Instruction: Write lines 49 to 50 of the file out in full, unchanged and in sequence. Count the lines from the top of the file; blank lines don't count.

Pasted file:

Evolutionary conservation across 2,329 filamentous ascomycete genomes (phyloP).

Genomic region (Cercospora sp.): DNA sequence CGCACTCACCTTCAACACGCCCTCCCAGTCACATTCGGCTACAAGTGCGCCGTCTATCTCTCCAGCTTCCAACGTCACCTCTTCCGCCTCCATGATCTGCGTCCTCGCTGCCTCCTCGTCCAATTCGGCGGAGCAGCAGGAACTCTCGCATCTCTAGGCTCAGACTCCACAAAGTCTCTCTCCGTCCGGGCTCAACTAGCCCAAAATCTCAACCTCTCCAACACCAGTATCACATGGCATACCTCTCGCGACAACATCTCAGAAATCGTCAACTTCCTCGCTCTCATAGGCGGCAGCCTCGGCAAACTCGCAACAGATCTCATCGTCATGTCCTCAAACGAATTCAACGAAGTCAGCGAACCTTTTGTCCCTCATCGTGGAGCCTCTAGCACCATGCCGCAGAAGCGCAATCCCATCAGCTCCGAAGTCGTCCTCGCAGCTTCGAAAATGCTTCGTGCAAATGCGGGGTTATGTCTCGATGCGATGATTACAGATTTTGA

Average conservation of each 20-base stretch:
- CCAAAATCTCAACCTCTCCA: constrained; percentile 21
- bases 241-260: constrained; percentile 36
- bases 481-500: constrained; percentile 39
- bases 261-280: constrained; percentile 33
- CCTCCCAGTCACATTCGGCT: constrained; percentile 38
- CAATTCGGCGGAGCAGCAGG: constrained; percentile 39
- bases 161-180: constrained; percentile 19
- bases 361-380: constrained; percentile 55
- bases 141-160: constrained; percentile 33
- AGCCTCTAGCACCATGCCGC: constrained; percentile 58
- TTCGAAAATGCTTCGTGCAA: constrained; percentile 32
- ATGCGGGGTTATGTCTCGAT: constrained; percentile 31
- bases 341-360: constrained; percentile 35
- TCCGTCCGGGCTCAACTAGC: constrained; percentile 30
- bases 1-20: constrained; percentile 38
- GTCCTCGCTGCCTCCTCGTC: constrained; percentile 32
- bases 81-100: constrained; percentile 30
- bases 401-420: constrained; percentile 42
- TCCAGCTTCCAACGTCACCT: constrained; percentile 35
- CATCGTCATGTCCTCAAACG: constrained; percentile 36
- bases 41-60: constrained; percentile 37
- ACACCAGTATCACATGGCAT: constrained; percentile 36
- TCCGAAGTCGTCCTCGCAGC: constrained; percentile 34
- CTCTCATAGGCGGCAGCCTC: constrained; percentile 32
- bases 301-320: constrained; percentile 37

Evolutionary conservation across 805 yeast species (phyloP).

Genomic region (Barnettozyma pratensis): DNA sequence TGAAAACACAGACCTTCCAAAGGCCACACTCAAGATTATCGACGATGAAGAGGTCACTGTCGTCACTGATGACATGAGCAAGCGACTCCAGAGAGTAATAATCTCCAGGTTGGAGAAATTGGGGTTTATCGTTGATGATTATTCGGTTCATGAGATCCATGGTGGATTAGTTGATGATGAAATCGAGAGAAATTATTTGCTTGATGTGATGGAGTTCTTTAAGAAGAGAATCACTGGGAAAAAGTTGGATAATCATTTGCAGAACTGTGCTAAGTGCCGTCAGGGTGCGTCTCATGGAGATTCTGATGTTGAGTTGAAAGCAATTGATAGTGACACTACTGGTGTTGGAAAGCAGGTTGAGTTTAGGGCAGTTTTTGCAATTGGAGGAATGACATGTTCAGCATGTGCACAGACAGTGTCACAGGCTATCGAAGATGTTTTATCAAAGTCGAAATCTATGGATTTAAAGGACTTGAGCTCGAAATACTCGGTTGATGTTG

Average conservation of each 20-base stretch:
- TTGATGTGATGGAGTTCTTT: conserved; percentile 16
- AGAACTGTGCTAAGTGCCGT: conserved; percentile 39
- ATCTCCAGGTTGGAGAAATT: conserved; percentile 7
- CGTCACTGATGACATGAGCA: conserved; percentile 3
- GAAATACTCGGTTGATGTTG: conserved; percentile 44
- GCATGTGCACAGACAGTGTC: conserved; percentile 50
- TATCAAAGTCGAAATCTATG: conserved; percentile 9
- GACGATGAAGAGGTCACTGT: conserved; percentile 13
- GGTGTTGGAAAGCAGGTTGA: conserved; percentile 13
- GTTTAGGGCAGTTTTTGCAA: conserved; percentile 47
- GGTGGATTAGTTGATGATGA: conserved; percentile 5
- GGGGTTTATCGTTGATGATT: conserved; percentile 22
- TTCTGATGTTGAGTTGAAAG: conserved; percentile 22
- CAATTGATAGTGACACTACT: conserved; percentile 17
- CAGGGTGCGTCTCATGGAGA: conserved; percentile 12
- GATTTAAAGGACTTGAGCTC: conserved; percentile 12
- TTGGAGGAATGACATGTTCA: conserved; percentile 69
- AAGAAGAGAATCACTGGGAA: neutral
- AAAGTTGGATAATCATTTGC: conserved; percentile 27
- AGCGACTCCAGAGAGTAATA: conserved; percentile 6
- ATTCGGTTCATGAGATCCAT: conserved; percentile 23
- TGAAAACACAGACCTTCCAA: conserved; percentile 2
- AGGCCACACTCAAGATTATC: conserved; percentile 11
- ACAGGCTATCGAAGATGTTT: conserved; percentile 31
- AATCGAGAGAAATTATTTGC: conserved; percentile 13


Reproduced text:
- AAGAAGAGAATCACTGGGAA: neutral
- AAAGTTGGATAATCATTTGC: conserved; percentile 27